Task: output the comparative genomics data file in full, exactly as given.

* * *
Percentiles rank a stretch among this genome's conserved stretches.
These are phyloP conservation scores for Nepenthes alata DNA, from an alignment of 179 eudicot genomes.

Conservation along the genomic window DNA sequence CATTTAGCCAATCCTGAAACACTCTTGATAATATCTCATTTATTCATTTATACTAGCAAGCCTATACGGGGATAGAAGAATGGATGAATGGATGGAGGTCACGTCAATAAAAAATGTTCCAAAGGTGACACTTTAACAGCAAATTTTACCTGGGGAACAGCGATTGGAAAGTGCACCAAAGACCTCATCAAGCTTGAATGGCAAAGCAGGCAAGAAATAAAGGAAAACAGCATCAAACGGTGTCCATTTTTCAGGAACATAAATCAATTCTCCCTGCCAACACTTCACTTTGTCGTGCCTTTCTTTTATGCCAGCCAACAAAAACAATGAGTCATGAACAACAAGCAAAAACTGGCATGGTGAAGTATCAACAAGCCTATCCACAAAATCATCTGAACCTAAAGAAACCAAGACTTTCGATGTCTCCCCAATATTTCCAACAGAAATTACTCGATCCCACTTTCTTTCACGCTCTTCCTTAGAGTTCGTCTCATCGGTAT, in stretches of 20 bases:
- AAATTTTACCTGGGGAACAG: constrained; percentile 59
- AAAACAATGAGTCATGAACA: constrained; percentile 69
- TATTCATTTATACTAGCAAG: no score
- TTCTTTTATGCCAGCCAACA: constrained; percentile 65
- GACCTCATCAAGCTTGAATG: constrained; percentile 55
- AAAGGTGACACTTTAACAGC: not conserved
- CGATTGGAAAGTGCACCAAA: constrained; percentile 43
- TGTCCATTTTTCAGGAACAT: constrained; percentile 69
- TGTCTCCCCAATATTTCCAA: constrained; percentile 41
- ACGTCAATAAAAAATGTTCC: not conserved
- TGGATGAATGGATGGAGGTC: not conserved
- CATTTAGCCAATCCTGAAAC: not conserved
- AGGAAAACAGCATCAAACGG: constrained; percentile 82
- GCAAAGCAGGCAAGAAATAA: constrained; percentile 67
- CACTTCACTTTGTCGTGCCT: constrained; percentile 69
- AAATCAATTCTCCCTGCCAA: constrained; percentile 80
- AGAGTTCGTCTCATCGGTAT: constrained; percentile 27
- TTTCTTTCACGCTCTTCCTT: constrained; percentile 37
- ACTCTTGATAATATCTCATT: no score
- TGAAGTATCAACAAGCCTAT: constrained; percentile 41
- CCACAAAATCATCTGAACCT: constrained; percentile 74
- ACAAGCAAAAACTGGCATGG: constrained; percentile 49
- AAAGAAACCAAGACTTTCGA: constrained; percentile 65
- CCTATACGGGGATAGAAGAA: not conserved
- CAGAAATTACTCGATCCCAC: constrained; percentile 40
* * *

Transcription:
Percentiles rank a stretch among this genome's conserved stretches.
These are phyloP conservation scores for Nepenthes alata DNA, from an alignment of 179 eudicot genomes.

Conservation along the genomic window DNA sequence CATTTAGCCAATCCTGAAACACTCTTGATAATATCTCATTTATTCATTTATACTAGCAAGCCTATACGGGGATAGAAGAATGGATGAATGGATGGAGGTCACGTCAATAAAAAATGTTCCAAAGGTGACACTTTAACAGCAAATTTTACCTGGGGAACAGCGATTGGAAAGTGCACCAAAGACCTCATCAAGCTTGAATGGCAAAGCAGGCAAGAAATAAAGGAAAACAGCATCAAACGGTGTCCATTTTTCAGGAACATAAATCAATTCTCCCTGCCAACACTTCACTTTGTCGTGCCTTTCTTTTATGCCAGCCAACAAAAACAATGAGTCATGAACAACAAGCAAAAACTGGCATGGTGAAGTATCAACAAGCCTATCCACAAAATCATCTGAACCTAAAGAAACCAAGACTTTCGATGTCTCCCCAATATTTCCAACAGAAATTACTCGATCCCACTTTCTTTCACGCTCTTCCTTAGAGTTCGTCTCATCGGTAT, in stretches of 20 bases:
- AAATTTTACCTGGGGAACAG: constrained; percentile 59
- AAAACAATGAGTCATGAACA: constrained; percentile 69
- TATTCATTTATACTAGCAAG: no score
- TTCTTTTATGCCAGCCAACA: constrained; percentile 65
- GACCTCATCAAGCTTGAATG: constrained; percentile 55
- AAAGGTGACACTTTAACAGC: not conserved
- CGATTGGAAAGTGCACCAAA: constrained; percentile 43
- TGTCCATTTTTCAGGAACAT: constrained; percentile 69
- TGTCTCCCCAATATTTCCAA: constrained; percentile 41
- ACGTCAATAAAAAATGTTCC: not conserved
- TGGATGAATGGATGGAGGTC: not conserved
- CATTTAGCCAATCCTGAAAC: not conserved
- AGGAAAACAGCATCAAACGG: constrained; percentile 82
- GCAAAGCAGGCAAGAAATAA: constrained; percentile 67
- CACTTCACTTTGTCGTGCCT: constrained; percentile 69
- AAATCAATTCTCCCTGCCAA: constrained; percentile 80
- AGAGTTCGTCTCATCGGTAT: constrained; percentile 27
- TTTCTTTCACGCTCTTCCTT: constrained; percentile 37
- ACTCTTGATAATATCTCATT: no score
- TGAAGTATCAACAAGCCTAT: constrained; percentile 41
- CCACAAAATCATCTGAACCT: constrained; percentile 74
- ACAAGCAAAAACTGGCATGG: constrained; percentile 49
- AAAGAAACCAAGACTTTCGA: constrained; percentile 65
- CCTATACGGGGATAGAAGAA: not conserved
- CAGAAATTACTCGATCCCAC: constrained; percentile 40